Syntax for putting constraints on type

I listed the syntax for putting constraints on types at different places, such as method, struct. Please let me know whether this is correct.

parametric type:

  • Vector{<:Real}
  • Vector{T} where T <: Real


  • function f(x::T) where {T<:Real}
  • function f(x::T where T<:Real)


  • struct S{T<:Real}
  • where is not an option

I just feel it is a little bit inconsistent, so just listed out to check whether my understanding is correct.


For methods, you are missing the simplest one: function f(x::Real)

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Many languages have these inconsistencies. It goes with the territory.

Naively, I would expect x::Real to be slower than x::T where T<:Real. The first one requires work to determine what sort of value it is, the second one uses concrete type T.

They’re exactly the same - both have to figure out which type the object is to specialize the function during compilation. The latter just allows you to use T (i.e. the actual type) in your function as well, if you require it.


Besides, in this case T doesn’t have to be a concrete type, it can be abstract as well
EDIT: this is wrong, see below

No. T will always be a concrete type, as that’s the only thing an object can have at runtime. abstract or Union types are only relevant for inference and dispatch, in a method it will be concrete.

The only time such a T can be non-concrete is when you explicitly pass that in via an already non-concrete type parameter, like here:

Old example with `Type`
julia> f(::Type{T}) where T = T
f (generic function with 1 method)

julia> f(Type{Integer})
julia> f(::Vector{T}) where T = T
f (generic function with 1 method)

julia> f(Integer[])
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You could have used Vector for this example, Type is kinda special and may confuse readers.

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My bad, today I learned!

Another thing that feels tricky to me is that:
It is considered good/okay to use abstract type in function arguments. As @Sukera mentioned, a version of the method specialized to the type you actually used is created and compiled when you call the function.
However, it is considered bad when using abstract types in the fields of a struct. I just read it yesterday on the Performance tips page. It says if it is a mutable struct, the field with abstract type can change its type at runtime. However, I was a little bit surprised that for immutable structs, the compiler cannot do something like it does for method with abstract type.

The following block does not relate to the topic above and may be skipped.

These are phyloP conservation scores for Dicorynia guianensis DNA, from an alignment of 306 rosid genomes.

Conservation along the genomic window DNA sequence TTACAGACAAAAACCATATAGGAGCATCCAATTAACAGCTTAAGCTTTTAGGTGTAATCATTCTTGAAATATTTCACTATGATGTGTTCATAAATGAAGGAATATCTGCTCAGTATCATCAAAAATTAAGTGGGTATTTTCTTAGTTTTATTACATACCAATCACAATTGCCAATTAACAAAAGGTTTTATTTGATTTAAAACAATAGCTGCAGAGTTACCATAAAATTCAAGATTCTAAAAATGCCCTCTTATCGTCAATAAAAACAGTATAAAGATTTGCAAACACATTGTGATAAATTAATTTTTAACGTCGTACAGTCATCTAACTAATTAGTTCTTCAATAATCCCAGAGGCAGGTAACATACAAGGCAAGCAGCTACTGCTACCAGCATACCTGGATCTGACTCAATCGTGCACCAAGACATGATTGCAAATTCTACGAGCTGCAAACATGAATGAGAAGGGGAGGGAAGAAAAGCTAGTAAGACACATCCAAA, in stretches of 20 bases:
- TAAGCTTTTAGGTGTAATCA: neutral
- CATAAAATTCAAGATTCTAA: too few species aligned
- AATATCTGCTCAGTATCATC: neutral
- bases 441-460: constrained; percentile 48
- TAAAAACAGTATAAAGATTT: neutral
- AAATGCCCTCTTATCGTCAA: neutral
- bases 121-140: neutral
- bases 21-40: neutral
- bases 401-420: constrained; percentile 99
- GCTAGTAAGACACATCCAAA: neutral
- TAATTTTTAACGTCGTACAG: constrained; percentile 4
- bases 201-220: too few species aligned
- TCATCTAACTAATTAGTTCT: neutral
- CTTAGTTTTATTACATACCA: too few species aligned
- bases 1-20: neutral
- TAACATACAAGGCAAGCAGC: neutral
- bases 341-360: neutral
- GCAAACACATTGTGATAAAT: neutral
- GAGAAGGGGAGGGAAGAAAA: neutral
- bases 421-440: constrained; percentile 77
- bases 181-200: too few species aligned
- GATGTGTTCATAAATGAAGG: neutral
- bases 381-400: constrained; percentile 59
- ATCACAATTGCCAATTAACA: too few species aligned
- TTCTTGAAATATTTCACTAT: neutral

It could, but allowing the two distinct behaviors allows you to ask for specialization or non-specialization, which is a useful distinction.

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On second thought, maybe I was wrong.

  • For the following example, in S{Int64}, and s.a could be Vector{Int64} or SparseVector{Int64}. As a result, S{Int64} is like an abstract type itself. Imagine if you put it into a Vector, Vector{S{Int64}} is like Vector{AbstractVector{Int64}}. The memory layout of each AbstractVector{Int64} can be very different (for example, some are all on the stack, some are all on the heap.). Therefore, it is hard to optimize. Is that right?
struct S{T}

One more question, when you say specialization or non-specialization, is the example above non-specialization and the example below specialization:

struct S{T<:AbstractVector}

Imprecise, depends on what you mean by “like”. S{Int64} is a concrete type. A concrete type that has a boxed field (or an abstract type field, if you prefer calling it that way), i.e., a field that may store different concrete types.

I believe that is not the case. Ever S{Int} will gave the same layout, a single boxed field (basically a void* pointer), and every S{Int} will store what is inside field a in the heap.

I may be wrong, but I think that what @StefanKarpinski referred to is a special behavior just for methods. See: Performance Tips · The Julia Language


I used to think StaticArray, which is a subtype of AbstractArray, is stack-allocated. However, After reading this, I realize Julia does not guarantee either stack or heap allocation.